6 Replies to “Cheese Smell Behind Ears: Causes, Symptoms and Treatment”

  1. It’s fungus. Smells like cheese because that’s a mold. It’s caused by dandruff. Dandruff is caused by fungus. Using the dandruff shampoo Nizoral for 8 weeks (as directed) will stop it. The 4 oz. bottle will do it as it’s used once per week. Then just touch ups after that. If you have dandruff real bad, the flakes will be large and scabbing and itching may be present in the ears and on the eyebrows where the dandruff falls. After Nizoral, the flakes will shrink to nothing all the way to just tiny specks barely visible, which is the normal kind. Shaving the head is not required. Stop using a shampoo that moisturizes as that leaves the scalp too moist and prone to fungus. Switching to Ivory soap (the soap that floats) works as both a body soap and a hair cleaner (shampoo). Ivory soap is pure. Also, stop using a shower head that blasts the body with powerful jets of water as that pounds out too much body oil and leaves the body wanting lotion. Use lotion sparingly as that can grow fungus underneath. Basically, we’re doing it to ourselves as we buy these over-marketed products.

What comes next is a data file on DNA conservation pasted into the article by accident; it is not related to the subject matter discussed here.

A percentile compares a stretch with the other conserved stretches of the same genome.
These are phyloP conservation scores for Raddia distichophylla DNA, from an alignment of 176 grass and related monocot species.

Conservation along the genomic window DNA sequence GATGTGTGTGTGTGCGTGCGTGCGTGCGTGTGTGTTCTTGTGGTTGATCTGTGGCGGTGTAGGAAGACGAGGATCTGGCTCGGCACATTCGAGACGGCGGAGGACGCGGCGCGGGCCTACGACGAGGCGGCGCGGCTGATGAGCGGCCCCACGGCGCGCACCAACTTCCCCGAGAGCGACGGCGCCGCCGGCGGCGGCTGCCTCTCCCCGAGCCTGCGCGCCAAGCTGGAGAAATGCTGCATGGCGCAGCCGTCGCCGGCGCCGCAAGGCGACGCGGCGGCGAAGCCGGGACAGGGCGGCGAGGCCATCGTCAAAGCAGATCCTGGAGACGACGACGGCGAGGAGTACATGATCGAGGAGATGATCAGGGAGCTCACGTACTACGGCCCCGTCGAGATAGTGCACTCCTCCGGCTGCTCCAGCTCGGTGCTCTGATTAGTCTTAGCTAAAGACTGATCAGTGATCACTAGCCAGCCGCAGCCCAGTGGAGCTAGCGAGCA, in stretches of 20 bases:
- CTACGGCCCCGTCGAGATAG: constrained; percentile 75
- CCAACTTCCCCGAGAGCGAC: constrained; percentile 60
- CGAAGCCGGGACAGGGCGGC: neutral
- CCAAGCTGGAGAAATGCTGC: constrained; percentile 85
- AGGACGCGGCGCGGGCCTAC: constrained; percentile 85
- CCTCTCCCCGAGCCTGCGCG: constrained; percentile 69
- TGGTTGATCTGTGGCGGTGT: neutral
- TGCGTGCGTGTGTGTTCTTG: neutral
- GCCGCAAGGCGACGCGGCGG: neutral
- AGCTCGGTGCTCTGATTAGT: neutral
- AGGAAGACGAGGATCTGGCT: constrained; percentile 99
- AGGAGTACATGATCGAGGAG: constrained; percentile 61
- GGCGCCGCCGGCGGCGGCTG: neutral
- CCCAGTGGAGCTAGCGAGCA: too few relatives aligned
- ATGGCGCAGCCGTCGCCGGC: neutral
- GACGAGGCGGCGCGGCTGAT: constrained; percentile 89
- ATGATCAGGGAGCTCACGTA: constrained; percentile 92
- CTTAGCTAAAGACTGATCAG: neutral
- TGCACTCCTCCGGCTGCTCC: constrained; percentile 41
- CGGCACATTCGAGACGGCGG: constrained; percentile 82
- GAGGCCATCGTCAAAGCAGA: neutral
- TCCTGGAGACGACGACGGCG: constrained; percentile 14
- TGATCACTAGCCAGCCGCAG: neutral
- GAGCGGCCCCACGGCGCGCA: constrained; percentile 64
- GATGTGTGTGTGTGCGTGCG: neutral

• Thank you, Taylor, for your recommendation. And yes, a fungus is a possible cause for dandruff, itchy, irritated scalp and even the cheese smell behind ears.

  2. I suffered with this. I used a spray bottle with 3 quarters vinegar, the rest with water. Spray anywhere on the body. It’s harmless and can be used safely.

    • Great idea, both for preventing and sometimes treating cheese smell behind ears. I would like to add that cleaning with warm water and a gentle soap every day can also help prevent bad smells behind the ears. If you have long hair or engage in activities that cause excessive sweating, it could help to also wash behind the ears with warm water and soap every morning and evening before sleep and always dry with a towel.

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